It’s always interesting to poll the pulse of the community in the wake of a sex-offense against a child. News of an accused child-groper in Orange County hit the press earlier this week, and as always, the responses were colorful.
The alleged assailant, Frank Zsemlye, 27, reportedly followed a 13-year-old girl and her 7-year-old sister into a public park bathroom. He then forced the older child into a stall and groped her through her clothing. After she screamed, he released her and tried to flee. Bystanders chased him down and the police took him into custody, reports the Los Angeles Times.
Pretty gross, right? There aren’t adjectives strong enough to describe how despicable such an act is.
The commenters at the Orange County Register and the Los Angeles Times seem to want the perpetrator dead, imprisoned for life, and/or castrated. A little harsh, no?
According to the Times, the Orange County District Attorney is granting some the readers their wish and pressing for a life sentence.
For lawmakers and law enforcement, finding an appropriate punishment is a tough balance. They have to weigh the gravity of the offense and the likelihood of a repeat offense against a main principle of justice, the principle that the punishment should fit the crime.
The problem in child abuse cases has to do with the impossible task of predicting recidivism. Common belief is that sex offenders are more likely to do it again once released. The opposite is true. According to a study in the Wall Street Journal, sex offenders, in general, may actually have a lower rate of recidivism than the average criminal. Child molesters’ rate of recidivism seems to be equally low.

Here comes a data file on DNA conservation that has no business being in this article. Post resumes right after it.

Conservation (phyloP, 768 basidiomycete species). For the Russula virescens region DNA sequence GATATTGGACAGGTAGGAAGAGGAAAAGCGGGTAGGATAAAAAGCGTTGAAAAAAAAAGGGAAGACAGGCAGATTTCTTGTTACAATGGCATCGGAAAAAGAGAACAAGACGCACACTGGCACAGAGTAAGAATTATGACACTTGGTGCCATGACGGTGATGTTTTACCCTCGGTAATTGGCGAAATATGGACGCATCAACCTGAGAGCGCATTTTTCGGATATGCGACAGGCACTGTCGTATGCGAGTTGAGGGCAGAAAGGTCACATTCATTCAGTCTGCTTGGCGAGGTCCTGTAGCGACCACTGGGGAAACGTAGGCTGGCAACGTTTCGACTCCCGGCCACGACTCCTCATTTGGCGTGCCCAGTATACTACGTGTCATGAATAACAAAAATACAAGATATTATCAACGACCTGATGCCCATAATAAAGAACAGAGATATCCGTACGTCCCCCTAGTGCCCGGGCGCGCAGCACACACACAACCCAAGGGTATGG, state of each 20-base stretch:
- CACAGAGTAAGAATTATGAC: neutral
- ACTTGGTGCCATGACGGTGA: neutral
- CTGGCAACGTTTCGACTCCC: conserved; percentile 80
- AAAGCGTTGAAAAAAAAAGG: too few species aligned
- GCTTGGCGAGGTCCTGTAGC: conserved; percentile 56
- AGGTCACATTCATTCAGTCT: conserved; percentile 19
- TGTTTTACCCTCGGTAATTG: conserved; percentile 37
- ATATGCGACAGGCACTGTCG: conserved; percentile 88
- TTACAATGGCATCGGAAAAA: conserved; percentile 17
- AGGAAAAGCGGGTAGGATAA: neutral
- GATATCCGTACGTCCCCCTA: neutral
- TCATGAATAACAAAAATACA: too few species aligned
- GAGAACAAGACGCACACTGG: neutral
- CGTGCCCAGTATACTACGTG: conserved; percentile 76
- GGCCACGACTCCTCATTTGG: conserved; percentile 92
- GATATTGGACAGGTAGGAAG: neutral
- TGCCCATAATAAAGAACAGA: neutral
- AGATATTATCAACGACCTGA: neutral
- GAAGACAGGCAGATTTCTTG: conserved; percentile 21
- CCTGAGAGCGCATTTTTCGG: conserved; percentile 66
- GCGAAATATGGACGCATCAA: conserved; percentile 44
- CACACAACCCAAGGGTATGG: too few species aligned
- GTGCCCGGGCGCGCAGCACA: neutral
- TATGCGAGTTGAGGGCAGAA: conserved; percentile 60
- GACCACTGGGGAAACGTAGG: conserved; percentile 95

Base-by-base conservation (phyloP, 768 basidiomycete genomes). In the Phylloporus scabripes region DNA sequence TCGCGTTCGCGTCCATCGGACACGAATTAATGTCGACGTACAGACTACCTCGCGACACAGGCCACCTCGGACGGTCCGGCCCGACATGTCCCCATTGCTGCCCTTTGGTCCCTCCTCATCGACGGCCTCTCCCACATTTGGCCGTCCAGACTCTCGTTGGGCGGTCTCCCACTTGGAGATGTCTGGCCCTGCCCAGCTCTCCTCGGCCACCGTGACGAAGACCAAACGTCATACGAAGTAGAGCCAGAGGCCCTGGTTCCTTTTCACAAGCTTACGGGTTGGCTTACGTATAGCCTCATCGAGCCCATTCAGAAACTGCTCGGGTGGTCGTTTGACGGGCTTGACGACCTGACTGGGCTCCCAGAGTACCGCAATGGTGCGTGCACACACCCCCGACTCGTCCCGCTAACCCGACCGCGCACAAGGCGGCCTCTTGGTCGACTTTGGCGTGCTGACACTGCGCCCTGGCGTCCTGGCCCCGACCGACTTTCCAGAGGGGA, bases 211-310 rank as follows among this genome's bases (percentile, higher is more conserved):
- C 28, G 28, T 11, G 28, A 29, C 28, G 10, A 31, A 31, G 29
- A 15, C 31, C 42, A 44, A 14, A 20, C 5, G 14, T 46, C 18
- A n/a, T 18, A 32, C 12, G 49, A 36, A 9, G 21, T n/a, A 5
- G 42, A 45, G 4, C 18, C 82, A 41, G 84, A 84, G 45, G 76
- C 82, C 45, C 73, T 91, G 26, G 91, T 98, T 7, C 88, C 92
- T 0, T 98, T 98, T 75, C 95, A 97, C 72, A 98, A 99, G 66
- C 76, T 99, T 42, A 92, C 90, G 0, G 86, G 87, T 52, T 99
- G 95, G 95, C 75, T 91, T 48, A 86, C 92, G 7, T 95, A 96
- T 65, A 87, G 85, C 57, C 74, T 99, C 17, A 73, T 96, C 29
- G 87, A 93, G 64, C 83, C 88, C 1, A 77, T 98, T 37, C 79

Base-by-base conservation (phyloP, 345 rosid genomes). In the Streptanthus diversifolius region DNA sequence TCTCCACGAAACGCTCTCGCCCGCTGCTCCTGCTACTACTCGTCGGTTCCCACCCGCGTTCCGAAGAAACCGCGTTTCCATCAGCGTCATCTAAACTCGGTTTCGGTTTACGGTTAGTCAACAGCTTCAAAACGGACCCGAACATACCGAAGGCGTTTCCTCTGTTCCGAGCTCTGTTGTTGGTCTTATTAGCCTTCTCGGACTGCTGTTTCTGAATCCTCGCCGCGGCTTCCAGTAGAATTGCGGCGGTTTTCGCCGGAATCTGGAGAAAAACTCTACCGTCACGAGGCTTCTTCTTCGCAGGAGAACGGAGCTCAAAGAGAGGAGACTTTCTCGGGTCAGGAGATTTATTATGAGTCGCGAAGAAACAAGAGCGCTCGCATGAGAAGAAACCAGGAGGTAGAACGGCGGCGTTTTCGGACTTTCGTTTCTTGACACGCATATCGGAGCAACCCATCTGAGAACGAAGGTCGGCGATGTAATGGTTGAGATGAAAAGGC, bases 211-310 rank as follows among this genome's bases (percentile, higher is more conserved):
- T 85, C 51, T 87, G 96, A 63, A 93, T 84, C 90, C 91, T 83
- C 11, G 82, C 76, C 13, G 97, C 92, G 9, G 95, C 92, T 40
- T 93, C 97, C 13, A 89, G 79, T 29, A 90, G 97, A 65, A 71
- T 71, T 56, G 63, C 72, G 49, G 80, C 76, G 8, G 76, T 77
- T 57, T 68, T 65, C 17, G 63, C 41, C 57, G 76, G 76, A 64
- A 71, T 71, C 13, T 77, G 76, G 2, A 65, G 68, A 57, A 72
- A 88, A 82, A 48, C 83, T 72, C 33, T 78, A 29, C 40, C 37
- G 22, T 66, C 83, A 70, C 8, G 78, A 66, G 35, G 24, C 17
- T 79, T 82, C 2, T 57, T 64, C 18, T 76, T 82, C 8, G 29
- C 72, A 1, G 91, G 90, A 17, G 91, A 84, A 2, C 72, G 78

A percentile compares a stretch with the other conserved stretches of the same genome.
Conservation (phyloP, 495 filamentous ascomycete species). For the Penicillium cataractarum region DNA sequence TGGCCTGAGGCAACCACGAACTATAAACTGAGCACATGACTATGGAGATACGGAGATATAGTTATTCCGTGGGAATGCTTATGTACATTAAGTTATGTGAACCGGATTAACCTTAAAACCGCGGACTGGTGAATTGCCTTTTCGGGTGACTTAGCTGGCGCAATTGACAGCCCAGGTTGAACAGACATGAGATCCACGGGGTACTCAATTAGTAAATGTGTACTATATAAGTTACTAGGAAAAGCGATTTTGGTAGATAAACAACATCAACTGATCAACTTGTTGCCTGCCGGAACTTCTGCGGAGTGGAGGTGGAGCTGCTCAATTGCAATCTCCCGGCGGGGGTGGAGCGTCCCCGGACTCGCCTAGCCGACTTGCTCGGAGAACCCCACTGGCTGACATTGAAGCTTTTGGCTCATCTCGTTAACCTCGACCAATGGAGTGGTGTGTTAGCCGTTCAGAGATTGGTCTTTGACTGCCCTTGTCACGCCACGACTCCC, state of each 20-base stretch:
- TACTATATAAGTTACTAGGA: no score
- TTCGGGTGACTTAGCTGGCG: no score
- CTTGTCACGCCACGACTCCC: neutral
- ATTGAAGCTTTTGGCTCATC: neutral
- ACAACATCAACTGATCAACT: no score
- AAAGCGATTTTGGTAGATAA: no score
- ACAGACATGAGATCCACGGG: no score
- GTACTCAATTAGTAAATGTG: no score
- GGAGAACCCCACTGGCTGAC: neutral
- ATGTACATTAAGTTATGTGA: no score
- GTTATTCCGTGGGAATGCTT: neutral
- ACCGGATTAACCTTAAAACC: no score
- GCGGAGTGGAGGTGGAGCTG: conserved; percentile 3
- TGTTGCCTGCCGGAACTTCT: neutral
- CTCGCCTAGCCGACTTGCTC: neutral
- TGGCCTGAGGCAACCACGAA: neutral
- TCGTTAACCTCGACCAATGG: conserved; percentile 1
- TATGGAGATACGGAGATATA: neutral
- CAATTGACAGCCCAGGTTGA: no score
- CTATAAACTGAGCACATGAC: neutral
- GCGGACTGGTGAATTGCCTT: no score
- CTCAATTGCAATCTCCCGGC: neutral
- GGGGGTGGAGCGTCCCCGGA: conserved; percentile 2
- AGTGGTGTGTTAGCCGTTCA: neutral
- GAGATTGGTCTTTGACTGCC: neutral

While groping a child through her clothing is despicable, disgusting, and deserves a harsh sentence, is a life sentence for a first-time offender appropriate? If we hit first-time gropers with the ultimate punishment allowable by law, (the death penalty is unconstitutional, unless there was a dead victim) what’s left for the repeat offenders and the child rapists?
Image Courtesy of the OC District Attorney and the Los Angeles Times
Besides, take a close look at that man’s mug shot. Just from that photo, the odds seem to be in favor of civil commitment, not a life sentence in prison.
- Consult a Los Angeles Criminal Defense Attorney (FindLaw)
- How Likely Are Sex Offenders to Repeat Their Crimes? (Wall Street Journal)
- The Laws We Need To Pass to Properly Punish Child Abuse (FindLaw’s Writ)
- Long Beach Cop Arrested for Child Porn Caught in Another Case (FindLaw’s Los Angeles Criminal Law Blog)